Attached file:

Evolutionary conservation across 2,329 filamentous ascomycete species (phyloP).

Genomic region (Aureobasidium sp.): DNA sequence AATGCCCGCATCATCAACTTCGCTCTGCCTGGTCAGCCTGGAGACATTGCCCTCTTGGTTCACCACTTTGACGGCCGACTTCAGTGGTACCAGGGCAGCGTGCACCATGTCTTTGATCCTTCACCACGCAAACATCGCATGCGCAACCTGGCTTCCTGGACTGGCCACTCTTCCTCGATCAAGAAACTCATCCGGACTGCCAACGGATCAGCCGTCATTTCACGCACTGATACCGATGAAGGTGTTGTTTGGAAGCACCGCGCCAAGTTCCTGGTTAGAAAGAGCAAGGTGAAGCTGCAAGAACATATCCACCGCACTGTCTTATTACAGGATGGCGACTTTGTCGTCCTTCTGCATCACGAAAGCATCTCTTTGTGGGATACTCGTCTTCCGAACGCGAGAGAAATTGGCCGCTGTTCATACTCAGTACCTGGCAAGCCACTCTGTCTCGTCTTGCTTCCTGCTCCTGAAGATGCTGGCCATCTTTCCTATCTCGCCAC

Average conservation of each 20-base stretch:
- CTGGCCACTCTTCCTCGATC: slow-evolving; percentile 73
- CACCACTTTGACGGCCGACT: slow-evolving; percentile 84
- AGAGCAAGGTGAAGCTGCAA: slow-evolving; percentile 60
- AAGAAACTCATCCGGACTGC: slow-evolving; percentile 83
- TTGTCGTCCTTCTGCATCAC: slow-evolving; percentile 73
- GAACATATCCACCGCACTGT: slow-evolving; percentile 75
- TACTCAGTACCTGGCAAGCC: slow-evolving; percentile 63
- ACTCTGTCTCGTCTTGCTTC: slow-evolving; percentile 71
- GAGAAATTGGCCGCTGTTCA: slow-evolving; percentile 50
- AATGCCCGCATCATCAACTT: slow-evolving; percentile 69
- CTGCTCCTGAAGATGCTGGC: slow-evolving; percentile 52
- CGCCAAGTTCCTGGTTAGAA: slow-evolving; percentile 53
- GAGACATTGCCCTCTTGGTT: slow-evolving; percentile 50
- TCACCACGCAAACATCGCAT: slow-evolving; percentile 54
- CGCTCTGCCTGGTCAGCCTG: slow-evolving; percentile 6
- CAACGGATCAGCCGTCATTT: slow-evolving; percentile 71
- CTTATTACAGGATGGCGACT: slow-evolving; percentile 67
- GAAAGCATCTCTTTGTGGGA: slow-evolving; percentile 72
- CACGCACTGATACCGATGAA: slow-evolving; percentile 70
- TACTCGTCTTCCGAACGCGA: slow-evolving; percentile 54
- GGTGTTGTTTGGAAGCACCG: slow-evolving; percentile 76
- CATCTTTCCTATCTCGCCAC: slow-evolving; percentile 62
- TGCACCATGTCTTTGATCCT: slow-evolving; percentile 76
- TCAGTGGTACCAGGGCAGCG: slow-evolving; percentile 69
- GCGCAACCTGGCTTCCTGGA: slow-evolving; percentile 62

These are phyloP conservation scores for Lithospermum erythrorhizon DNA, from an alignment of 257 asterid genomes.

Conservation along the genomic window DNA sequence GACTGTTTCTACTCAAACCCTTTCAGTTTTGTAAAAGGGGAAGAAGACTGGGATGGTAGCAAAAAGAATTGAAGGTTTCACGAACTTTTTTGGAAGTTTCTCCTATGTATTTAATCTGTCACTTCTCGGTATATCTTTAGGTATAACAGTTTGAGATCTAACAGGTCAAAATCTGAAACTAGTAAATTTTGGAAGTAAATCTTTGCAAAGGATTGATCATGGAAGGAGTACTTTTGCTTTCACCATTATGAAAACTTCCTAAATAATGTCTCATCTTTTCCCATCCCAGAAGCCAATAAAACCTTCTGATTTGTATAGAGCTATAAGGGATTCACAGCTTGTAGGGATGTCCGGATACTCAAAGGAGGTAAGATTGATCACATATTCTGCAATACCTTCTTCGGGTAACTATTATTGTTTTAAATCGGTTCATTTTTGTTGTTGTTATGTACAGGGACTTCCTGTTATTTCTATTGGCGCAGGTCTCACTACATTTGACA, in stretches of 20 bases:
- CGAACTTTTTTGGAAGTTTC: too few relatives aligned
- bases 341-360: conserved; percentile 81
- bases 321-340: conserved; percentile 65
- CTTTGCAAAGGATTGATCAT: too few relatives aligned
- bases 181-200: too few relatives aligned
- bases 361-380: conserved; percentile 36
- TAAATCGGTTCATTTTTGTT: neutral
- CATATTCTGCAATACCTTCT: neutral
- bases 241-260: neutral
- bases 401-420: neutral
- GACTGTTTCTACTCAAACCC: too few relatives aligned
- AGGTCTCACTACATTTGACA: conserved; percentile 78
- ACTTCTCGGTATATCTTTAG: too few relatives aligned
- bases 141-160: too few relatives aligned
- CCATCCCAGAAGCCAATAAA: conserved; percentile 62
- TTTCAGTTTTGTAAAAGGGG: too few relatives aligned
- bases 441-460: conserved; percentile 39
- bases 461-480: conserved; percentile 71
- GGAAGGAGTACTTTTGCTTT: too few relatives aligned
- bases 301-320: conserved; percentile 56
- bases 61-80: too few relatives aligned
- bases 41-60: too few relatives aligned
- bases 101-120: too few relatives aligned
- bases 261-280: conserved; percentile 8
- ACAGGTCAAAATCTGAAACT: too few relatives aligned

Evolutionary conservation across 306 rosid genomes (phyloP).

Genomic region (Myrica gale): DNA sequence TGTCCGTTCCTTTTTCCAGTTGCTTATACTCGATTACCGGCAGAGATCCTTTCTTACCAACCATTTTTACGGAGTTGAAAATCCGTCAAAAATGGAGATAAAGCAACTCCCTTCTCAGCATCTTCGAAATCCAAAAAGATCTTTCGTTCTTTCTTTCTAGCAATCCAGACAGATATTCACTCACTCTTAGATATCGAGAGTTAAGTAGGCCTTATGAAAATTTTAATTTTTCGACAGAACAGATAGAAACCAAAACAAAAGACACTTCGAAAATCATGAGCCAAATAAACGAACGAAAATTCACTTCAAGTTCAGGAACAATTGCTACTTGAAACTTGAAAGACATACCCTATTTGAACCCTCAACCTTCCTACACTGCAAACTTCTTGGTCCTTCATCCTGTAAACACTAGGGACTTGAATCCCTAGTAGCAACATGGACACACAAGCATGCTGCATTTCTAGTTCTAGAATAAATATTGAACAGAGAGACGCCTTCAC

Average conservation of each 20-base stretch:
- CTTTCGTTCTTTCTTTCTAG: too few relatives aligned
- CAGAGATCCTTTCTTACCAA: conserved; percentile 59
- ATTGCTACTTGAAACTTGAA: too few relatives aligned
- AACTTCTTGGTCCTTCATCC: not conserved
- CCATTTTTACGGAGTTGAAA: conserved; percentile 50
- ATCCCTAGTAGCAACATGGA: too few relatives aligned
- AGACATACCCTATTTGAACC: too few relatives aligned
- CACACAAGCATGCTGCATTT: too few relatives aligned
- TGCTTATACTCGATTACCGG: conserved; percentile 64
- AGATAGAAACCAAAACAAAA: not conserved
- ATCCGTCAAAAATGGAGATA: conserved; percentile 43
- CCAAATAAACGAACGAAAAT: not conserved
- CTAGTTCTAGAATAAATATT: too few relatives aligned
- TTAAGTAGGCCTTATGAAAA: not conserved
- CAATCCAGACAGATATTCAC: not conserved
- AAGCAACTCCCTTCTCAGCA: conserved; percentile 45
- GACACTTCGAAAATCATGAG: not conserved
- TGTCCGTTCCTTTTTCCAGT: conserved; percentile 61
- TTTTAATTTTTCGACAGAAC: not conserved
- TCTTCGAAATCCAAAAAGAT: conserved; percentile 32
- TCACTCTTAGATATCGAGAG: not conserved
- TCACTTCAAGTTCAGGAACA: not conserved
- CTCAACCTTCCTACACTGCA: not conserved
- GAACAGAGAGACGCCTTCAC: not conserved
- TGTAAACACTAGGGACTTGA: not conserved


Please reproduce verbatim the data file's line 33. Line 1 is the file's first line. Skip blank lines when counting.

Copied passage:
- bases 321-340: conserved; percentile 65